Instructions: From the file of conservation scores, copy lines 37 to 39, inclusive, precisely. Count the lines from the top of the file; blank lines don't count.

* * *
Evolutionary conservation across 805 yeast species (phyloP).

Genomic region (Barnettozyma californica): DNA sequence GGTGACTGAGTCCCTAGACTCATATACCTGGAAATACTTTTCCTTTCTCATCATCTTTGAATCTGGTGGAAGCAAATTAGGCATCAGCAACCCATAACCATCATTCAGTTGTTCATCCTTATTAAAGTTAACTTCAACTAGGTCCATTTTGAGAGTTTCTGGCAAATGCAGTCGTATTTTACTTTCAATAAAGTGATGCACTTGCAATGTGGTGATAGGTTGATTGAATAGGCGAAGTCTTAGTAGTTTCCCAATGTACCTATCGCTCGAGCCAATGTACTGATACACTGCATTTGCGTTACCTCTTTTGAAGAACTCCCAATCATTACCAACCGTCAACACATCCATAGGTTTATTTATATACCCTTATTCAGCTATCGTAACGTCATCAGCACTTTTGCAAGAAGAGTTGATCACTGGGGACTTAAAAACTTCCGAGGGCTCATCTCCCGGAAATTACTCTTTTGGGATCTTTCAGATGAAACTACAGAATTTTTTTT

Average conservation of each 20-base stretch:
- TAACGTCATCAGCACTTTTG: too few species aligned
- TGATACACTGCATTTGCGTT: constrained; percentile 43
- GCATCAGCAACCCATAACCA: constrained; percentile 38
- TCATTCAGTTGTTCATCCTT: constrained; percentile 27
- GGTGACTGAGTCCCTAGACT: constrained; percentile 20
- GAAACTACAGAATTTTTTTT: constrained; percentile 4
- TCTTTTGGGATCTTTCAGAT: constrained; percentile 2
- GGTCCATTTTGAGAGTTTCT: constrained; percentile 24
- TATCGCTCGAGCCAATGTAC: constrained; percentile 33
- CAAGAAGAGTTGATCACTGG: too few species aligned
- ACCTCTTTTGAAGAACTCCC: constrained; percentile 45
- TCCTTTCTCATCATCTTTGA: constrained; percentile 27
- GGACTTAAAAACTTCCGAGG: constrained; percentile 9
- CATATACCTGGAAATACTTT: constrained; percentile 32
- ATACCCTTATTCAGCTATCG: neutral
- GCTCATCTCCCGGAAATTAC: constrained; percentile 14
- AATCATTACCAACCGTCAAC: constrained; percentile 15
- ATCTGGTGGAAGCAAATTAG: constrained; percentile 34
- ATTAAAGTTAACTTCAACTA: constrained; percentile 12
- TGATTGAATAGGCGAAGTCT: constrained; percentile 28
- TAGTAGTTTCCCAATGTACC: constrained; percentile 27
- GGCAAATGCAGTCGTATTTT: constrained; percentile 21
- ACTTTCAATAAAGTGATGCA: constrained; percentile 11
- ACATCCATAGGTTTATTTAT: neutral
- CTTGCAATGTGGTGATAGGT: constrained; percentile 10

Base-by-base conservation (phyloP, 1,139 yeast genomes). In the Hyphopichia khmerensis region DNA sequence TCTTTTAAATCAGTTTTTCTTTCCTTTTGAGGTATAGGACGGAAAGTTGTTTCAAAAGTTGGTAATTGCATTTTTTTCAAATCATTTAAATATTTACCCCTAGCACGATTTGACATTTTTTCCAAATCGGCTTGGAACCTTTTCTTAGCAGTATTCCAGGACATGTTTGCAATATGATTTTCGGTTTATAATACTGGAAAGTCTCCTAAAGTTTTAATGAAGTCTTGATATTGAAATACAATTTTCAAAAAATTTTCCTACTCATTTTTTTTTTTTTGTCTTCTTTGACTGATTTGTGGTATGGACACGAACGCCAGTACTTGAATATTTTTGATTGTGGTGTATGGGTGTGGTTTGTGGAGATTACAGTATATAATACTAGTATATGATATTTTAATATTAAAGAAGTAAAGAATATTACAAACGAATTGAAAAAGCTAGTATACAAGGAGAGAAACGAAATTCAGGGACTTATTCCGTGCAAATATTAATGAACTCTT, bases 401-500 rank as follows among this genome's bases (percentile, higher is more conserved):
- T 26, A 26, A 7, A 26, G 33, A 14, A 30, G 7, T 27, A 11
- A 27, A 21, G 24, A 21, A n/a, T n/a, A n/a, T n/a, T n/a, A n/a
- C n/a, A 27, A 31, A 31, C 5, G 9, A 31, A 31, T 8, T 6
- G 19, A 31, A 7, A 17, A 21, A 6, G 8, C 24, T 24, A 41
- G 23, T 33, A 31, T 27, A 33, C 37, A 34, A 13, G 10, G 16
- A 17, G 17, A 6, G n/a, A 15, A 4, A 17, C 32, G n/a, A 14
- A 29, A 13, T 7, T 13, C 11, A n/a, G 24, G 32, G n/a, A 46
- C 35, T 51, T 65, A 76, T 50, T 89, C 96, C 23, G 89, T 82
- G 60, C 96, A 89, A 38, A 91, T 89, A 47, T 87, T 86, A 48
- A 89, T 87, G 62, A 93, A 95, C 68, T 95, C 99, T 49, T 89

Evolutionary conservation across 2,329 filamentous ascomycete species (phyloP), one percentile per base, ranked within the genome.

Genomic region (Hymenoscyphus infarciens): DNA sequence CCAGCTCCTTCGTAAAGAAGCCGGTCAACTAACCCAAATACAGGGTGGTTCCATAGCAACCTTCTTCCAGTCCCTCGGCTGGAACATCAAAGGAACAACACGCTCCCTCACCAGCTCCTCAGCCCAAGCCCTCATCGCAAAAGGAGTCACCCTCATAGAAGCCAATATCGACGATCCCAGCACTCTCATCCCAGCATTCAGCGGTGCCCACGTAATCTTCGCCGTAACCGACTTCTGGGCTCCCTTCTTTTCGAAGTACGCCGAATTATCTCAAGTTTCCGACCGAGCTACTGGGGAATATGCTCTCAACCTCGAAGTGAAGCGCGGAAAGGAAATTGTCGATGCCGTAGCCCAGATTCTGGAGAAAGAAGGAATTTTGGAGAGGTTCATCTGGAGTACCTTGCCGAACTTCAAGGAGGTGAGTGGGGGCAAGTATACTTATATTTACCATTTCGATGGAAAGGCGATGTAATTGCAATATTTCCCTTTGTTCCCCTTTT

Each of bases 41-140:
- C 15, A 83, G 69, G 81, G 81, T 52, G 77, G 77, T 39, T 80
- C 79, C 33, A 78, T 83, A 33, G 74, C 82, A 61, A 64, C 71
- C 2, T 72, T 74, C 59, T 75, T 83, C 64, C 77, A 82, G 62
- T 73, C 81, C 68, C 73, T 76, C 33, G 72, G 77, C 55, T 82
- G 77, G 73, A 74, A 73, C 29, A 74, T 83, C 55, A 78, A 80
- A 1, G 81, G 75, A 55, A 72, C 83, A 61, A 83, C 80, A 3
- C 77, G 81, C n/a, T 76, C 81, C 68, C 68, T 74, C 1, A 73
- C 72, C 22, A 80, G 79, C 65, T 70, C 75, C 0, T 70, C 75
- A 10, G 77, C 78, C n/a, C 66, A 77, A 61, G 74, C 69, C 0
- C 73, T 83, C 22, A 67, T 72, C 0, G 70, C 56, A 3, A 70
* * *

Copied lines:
- C 35, T 51, T 65, A 76, T 50, T 89, C 96, C 23, G 89, T 82
- G 60, C 96, A 89, A 38, A 91, T 89, A 47, T 87, T 86, A 48
- A 89, T 87, G 62, A 93, A 95, C 68, T 95, C 99, T 49, T 89